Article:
Aaron K limitedslip.net


seat brackets finished

Being I bit more tall than most of those around me at 6' 6", I've always had this issue where the rear view mirror obstructs part of my view. Sort of learned to deal with it. Not a big deal driving to work, but it did obstruct looking ahead through a turn on a road course or at an autocross. And having to use the sunroof space for helmet clearance, or leaning the seat back way too far. Not this time!

In order to get a new set of seats installed as low as possible (and I really wanted them as low as possible), I had to remove the stock rear floor pan mount for the seat. The front was usable as is, since I wanted the seat tilted back and it was at the right height. The rear however was too high and had a indentation in the middle:


It was quickly removed with a spot weld cutter and die grinder. Though I don't think I'll keep it, the removed part could be rewelded in. The piece does provide some floor pan rigidity, so I didn't want to just bolt the seat to the sheet metal. Probably wouldn't be as safe either. A new cross member was fabricated out of 1 1/2" square steel tubing with new welded captive nuts on the back. Now both the front and the rear are flat easy to bolt to surfaces, for my Neon seats, or any other seats down the road.


Stuck with the Neon seats for now because they were cheap, had no Dodge or Neon logos or anything, were pretty comfortable and had nice bolsters, and just as important, had nice flat bottom seat sliders, so they were easy to mount and I could keep a forward/backward sliding adjustment:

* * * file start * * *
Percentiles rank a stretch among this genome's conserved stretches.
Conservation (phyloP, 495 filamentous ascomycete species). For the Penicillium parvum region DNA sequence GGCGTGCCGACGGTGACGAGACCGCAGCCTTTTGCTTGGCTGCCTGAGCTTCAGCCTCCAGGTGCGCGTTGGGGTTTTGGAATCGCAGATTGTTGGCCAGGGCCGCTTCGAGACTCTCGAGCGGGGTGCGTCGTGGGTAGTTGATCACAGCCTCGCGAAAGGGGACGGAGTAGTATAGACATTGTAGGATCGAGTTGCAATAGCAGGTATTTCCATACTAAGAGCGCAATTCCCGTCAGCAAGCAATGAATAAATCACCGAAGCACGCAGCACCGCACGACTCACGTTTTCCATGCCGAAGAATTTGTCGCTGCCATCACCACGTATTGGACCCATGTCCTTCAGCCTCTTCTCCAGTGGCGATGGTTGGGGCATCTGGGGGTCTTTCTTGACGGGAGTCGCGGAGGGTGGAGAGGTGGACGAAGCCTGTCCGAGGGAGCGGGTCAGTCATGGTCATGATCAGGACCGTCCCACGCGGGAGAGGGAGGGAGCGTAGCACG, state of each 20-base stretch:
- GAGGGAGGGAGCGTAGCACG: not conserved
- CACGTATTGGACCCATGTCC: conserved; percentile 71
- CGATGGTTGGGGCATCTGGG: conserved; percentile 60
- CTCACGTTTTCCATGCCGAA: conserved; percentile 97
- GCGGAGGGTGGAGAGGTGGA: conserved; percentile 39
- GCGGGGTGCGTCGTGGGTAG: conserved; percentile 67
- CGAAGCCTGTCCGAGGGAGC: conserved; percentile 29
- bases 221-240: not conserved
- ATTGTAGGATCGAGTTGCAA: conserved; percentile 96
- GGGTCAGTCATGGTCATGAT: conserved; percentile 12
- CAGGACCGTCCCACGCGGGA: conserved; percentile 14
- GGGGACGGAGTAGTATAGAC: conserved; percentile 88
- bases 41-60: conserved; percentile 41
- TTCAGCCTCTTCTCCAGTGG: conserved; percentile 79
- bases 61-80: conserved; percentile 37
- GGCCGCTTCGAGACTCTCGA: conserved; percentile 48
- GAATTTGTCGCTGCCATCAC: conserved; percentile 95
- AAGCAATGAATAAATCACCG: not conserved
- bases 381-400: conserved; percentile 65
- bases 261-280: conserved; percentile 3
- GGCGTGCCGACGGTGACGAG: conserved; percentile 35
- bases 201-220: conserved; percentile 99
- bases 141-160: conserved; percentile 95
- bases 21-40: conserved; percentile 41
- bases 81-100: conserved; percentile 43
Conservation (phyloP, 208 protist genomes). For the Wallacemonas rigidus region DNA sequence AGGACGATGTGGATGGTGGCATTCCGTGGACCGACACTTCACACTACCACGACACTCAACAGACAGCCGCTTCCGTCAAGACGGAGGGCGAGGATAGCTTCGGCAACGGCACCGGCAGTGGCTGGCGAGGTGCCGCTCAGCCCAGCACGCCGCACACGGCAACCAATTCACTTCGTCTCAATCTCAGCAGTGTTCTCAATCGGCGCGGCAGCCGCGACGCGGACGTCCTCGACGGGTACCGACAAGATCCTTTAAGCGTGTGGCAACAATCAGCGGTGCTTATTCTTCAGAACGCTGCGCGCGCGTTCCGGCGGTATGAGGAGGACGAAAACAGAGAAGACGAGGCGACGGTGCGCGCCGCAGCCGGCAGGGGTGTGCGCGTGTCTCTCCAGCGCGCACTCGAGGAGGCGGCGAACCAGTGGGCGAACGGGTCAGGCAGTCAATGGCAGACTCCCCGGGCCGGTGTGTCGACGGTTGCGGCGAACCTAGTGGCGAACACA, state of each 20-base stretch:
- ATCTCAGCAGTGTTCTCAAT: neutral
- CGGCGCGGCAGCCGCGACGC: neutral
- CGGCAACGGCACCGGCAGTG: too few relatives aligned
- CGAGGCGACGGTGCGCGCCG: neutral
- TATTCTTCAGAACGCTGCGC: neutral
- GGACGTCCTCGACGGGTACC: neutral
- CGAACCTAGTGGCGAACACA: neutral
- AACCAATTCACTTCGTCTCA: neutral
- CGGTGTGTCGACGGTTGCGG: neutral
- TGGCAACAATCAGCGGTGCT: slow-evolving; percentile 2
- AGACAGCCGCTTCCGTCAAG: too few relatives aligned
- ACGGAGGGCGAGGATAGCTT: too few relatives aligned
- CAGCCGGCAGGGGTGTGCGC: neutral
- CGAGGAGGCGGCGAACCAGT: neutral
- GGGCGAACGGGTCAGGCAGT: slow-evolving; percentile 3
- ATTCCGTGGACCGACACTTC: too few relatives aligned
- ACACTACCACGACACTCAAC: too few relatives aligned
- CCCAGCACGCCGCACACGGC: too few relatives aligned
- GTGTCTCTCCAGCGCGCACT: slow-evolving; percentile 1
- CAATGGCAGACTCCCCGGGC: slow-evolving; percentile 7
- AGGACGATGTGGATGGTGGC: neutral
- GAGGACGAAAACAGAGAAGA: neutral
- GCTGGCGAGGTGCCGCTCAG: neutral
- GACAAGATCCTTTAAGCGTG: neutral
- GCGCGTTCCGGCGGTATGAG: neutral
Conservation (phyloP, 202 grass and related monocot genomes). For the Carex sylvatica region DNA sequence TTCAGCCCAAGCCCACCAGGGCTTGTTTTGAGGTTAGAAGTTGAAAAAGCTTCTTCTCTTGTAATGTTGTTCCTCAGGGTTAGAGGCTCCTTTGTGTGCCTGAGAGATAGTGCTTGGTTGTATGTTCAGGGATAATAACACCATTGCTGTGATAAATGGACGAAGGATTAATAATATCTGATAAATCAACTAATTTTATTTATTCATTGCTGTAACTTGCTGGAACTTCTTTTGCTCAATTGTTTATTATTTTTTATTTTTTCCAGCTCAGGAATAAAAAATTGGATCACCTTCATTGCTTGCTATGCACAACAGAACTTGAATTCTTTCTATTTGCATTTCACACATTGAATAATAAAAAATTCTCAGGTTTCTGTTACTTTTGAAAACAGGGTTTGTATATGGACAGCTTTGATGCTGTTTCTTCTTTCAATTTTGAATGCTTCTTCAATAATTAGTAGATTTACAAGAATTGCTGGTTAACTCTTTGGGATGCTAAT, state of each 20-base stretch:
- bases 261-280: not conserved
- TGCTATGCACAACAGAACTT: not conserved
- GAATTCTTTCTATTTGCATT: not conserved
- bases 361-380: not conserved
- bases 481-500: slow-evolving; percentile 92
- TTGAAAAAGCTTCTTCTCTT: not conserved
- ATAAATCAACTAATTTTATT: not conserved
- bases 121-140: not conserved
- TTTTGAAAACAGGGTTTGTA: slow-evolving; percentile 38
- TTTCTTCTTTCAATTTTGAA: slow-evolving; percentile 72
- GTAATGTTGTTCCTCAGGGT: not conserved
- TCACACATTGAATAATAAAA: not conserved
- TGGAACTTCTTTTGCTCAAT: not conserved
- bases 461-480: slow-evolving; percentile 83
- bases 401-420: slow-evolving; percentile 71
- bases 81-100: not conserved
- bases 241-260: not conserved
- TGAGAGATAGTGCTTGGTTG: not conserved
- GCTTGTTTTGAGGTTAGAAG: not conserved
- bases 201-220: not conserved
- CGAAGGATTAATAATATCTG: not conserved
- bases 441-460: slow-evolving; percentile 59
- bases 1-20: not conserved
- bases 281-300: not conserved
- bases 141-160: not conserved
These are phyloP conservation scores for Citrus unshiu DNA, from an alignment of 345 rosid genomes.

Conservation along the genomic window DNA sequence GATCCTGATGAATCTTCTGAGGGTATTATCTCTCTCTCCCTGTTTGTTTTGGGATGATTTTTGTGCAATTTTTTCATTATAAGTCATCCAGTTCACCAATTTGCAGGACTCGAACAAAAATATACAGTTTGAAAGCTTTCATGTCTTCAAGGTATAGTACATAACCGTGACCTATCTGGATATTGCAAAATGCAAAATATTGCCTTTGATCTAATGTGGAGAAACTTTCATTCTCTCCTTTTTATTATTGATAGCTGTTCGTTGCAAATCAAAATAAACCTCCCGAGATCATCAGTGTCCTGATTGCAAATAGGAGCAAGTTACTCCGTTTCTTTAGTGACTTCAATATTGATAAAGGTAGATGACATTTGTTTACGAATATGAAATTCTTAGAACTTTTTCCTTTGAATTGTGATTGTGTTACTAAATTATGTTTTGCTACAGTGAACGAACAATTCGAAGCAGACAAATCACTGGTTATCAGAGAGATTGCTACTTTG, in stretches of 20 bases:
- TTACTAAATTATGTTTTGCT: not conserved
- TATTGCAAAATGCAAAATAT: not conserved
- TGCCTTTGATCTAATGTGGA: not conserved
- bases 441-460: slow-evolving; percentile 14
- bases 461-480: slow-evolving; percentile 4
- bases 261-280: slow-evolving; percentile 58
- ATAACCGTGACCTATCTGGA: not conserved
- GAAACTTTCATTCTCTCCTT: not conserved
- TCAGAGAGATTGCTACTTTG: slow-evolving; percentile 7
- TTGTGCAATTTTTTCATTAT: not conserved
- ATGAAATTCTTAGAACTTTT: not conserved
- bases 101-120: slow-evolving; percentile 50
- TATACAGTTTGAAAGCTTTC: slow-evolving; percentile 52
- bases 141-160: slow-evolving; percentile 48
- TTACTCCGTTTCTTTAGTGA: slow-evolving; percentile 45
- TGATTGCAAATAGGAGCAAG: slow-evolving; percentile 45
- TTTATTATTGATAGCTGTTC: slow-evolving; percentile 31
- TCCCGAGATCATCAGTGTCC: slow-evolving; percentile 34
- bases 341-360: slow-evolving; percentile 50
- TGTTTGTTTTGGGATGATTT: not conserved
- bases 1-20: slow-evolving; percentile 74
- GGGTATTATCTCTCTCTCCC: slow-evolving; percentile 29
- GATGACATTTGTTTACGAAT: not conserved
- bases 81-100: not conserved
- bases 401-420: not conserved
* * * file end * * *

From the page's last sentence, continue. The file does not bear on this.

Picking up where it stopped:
Cut off the stock brackets and made a new set out of 1/8" mild steel. The triangular pieces on the front bracket are lighter weight (1/16") and are primarily just to have a flat surface to bolt to. The main part of the bracket is solid 1/8" through to the seat and welded and bolted to the seat. They should be just as strong as the ones that came off. The stock seat belts were able to be bolted directly to the frame.



And both installed. I can easily see under the mirror and fit with a helmet on, despite the sunroof!






Filed under: BMW 633 CSi No Comments

sway bar reinforcing

Trying to get caught up on posts when I realized I hadn't mentioned the rear sway bar reinforcement. On these e24 and e28 chassis, the sway bar mounts tend to pop off the car easily. The rears are just spot welded on, and the fronts, while a bit stronger, don't hold up to larger bars. Both the fronts and the rears were reworked for strength.

The rears needed a few extra bracket pieces to help connect them to the frame. The stock bushing brackets were retained for now:



The fronts were cut off entirely and new brackets welded to the frame that allowed for the use of off the shelf Energy Suspension sway bar brackets. The stock bracket is barely big enough to accomodate larger bars, as a result the bushings tend to be really thin.


Filed under: BMW 633 CSi No Comments